10 This is a string
11 This is a string

blank line removal (not necessarily the same as white space removal and you need to be careful about what else may be removed - like } in code!!):

awk 'gsub(" ","")' < text
notablankline
notablankline
notablankline
notablankline
notablankline
notablankline

Part of a CSS style file with blank lines and {} :

cat style.css 

text-indent: -9999px;

background: url(images/menu-indicator-right.png) no-repeat;

/*border: solid 1px red;*/

}

Piping it thru gosub as above removes blank lines but also the closing }  from each section !!

cat style.css | awk 'gsub(" ","")'

.menu1ulul.sf-sub-indicator{
position:absolute;
width:7px;
height:15px;
top:8px;
right:15px;
text-indent:-9999px;
background:url(images/menu-indicator-right.png)no-repeat;
/*border:solid1pxred;*/

Can use : cat style.css | sed '/^[[:space:]]*$/d' OR  cat style.css | sed '/^.$/d'

.menu1 ul ul .sf-sub-indicator {
position: absolute;
width: 7px;
height: 15px;
top: 8px;
right: 15px;
text-indent: -9999px;
background: url(images/menu-indicator-right.png) no-repeat;
/*border: solid 1px red;*/
}

sed removes whitespace between words, but NOT blank lines with this:

sed 's/ //g' < text

notablankline

notablankline

notablankline

notablankline

notablankline
notablankline

Negation - a real world problem. Dir full of .c files with their binaries that are not +x so cannot run due to a past chmod error. ID all those with a .c extension, then negate the term to show only none .c files:

ls

floating sevendebug vars
floating.c sevendebug.c vars.c
full sidefx vowels
full1 sidefx.c vowels.c
full1.c sieve vsphere
full.c sieve1.py vsphere.c
graph sieve.c zero
graph.c Sieve.c zero.c
guess SievefromWeb

shows only the .c files:

ls | awk '/.c$/'

triang.c
tri.c
trisub.c
twiceterm.c
two.c
vars.c
vowels.c
vsphere.c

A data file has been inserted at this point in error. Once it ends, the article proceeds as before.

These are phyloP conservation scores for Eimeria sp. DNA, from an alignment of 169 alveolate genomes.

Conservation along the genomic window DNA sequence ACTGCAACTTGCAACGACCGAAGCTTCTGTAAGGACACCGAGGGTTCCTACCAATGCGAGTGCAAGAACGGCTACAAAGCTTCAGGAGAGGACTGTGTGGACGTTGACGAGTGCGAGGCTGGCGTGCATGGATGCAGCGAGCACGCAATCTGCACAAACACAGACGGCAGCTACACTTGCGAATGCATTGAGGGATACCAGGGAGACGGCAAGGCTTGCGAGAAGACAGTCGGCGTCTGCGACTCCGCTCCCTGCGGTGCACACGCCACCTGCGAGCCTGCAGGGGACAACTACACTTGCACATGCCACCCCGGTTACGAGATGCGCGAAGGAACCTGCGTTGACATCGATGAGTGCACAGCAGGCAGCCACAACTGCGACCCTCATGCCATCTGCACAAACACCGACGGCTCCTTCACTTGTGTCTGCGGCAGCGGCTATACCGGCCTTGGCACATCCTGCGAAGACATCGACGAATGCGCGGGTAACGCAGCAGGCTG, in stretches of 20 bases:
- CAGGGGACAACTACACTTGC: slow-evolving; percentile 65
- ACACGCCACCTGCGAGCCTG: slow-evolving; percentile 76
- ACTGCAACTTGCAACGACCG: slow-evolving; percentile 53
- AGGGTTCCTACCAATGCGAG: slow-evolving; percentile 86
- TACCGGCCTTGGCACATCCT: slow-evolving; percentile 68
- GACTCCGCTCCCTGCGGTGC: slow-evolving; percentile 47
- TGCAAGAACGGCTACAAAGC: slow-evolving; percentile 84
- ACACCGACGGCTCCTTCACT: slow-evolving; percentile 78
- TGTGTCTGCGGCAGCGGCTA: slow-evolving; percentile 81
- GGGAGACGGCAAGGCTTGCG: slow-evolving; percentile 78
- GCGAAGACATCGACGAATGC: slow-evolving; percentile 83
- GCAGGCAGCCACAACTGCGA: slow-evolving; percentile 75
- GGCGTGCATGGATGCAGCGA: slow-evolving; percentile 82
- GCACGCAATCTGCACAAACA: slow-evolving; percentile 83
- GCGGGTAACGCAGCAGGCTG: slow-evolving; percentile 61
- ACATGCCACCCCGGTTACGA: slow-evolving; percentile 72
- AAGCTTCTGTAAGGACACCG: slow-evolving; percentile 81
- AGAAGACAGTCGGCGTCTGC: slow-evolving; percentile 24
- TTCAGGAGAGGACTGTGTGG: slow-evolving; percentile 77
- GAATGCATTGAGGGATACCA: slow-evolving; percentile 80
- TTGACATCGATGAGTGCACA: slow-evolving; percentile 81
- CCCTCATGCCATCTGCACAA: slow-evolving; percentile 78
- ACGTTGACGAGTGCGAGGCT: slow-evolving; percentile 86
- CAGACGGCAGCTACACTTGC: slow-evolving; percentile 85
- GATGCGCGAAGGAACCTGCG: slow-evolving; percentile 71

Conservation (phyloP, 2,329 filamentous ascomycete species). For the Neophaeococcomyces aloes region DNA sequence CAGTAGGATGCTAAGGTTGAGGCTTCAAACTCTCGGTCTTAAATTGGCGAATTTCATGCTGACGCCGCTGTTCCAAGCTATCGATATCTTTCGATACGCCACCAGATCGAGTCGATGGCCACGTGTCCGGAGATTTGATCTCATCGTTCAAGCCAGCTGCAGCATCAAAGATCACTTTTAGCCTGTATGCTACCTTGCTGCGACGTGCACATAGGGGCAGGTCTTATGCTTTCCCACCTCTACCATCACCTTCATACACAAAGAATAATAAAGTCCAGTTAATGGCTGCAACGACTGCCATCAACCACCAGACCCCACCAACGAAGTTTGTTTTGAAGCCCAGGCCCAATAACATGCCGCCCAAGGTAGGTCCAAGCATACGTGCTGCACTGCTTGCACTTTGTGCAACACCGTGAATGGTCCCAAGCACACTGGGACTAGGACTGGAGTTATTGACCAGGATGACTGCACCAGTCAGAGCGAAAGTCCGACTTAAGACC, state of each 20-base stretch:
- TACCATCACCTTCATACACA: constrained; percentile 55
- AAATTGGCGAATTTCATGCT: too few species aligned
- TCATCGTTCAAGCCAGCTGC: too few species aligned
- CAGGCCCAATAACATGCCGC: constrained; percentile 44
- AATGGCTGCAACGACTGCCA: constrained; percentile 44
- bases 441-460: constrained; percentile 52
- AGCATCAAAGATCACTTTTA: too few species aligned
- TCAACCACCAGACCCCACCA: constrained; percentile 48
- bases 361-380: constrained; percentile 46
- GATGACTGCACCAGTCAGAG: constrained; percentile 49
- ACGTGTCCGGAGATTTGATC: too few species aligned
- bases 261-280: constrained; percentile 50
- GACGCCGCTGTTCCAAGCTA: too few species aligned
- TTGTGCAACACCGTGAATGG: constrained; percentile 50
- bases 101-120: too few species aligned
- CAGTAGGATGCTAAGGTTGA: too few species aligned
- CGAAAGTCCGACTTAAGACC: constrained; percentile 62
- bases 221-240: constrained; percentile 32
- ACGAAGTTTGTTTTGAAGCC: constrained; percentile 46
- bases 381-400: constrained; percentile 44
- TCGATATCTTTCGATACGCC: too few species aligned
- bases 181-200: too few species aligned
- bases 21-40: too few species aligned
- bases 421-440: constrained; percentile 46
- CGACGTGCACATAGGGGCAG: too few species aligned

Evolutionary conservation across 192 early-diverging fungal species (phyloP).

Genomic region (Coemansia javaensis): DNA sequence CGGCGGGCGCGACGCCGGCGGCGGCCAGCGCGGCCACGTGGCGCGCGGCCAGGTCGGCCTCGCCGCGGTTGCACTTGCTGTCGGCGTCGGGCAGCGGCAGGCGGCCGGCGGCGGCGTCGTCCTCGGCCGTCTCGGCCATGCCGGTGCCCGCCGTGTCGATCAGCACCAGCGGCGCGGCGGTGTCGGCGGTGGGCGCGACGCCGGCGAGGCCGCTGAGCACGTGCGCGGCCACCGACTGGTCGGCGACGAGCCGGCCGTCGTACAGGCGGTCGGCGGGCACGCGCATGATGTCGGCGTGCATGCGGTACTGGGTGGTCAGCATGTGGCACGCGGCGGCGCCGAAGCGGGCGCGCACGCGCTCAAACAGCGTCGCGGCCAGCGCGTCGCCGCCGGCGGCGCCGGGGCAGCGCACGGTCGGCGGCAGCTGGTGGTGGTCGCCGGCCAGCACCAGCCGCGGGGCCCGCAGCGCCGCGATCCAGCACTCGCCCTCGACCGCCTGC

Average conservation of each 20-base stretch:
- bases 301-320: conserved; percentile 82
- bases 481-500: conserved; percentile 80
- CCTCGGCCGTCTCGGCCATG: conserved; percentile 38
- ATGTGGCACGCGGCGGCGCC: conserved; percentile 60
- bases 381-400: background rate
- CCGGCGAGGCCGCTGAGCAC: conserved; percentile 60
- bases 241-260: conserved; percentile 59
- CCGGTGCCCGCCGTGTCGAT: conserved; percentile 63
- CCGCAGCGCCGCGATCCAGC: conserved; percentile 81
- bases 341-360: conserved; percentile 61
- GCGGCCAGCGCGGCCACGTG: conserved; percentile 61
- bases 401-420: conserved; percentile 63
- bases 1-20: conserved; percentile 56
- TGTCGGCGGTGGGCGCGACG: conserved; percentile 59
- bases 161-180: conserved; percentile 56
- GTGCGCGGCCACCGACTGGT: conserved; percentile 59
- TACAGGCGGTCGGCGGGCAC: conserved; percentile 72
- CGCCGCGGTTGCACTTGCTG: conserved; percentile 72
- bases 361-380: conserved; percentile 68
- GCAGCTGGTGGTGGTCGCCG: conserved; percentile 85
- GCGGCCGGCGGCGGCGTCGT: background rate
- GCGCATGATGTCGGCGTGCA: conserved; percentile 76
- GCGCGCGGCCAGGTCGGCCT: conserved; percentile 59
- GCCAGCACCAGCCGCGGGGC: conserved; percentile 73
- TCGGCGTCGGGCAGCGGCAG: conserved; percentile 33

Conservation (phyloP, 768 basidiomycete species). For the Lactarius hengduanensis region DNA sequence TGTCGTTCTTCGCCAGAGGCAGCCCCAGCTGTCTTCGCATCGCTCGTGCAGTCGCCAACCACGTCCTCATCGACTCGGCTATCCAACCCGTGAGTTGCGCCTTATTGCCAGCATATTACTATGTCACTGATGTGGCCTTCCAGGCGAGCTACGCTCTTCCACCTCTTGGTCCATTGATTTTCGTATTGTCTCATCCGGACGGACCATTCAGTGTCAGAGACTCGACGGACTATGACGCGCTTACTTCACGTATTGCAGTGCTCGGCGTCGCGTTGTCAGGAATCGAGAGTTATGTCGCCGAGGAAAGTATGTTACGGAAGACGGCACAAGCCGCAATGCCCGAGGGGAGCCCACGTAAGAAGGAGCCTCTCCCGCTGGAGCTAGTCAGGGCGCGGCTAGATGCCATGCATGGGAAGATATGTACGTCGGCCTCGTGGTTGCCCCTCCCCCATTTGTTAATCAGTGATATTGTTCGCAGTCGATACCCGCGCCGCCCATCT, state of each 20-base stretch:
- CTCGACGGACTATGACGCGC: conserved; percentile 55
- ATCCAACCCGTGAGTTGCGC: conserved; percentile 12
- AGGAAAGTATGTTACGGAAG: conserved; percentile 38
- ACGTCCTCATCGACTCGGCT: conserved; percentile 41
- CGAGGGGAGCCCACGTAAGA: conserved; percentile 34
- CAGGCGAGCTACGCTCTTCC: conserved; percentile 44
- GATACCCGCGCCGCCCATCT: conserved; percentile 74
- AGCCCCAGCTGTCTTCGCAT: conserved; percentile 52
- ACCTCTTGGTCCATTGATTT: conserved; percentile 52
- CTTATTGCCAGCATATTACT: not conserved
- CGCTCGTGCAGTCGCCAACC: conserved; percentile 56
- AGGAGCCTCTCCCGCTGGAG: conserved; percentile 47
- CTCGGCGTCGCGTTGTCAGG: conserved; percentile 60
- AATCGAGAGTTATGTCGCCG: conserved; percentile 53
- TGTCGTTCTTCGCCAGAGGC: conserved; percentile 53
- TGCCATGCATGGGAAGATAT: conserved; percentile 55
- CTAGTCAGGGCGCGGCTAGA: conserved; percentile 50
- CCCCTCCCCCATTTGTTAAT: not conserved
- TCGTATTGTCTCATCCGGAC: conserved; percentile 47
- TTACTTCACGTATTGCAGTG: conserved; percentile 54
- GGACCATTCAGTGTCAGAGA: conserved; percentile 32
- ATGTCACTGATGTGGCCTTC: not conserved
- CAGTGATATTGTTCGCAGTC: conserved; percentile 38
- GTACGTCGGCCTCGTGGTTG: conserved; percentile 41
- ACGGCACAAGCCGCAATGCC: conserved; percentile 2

zero.c

now negate it to show only the exe files that need chmod +x

ls | awk '!/.c$/'

triang2
trisub
twiceterm
two
UnitsConverter
vars
vowels
vsphere
zero

Now they can all be +x:

chmod +x `ls | awk '!/.c$/' `

cexes.png


dstat -tc | awk '{if(NR>3) print $0 fflush()}' | tee dstatlive.txt (used with watch -n 1 gnuplot livedstat.gnu)

sadf -p -P 0,1,2,3 | grep user | grep cpu0 | awk '{print $3,$4,$8}'

cat data1.dat | awk '{print $3}' | sed ':a;N;$!ba;s/\n/; /g'  (creates 1 long line - comma delimits each line by removing \n, except last line )

sadf -p -P 0,1,2,3 | grep user | grep cpu0 | awk '{print $3,$4,$8}' | sed 's/:01//g' > data1.dat; gnuplot plot1.gnu; xdg-open userCPU.png (see gnu live data Posts)

sadf -p -P 0,1,2,3 | grep idle | grep cpu0 | awk '{print $3,$4,$8}' | sed 's/:01//g' > data1.dat; gnuplot plot1.gnu; mv -v userCPU.png idleCPU.png ; xdg-open idleCPU.png (see gnu live data Posts)

awk 'gsub(" ","")' < file.txt (removes whitespace)

cat 1_5.txt
1
2
3
4
5

AWK Subs

Sub a function for text:

awk 'gsub("blank",sqrt(2))' text
not a 1.41421 line
not a 1.41421 line
not a 1.41421 line
not a 1.41421 line
not a 1.41421 line
not a 1.41421 line

Replace all numbers with a char:

awk 'gsub("[0-9]","=")' 1_5.txt
=
=
=
=
=

cat ABABAB.txt
ABABAB

awk -e '{if (gsub(/A/,"B")) {print}}' < ABABAB.txt
BBBBBB

awk -e '{if (gsub(/B/," ")) {print}}' < ABABAB.txt
A A A

awk -e '{if (gsub(/B/,"")) {print}}' < ABABAB.txt
AAA

Subs one char for the whole record/string ...? Shows looping behaviour of awk. Useful? Maybe: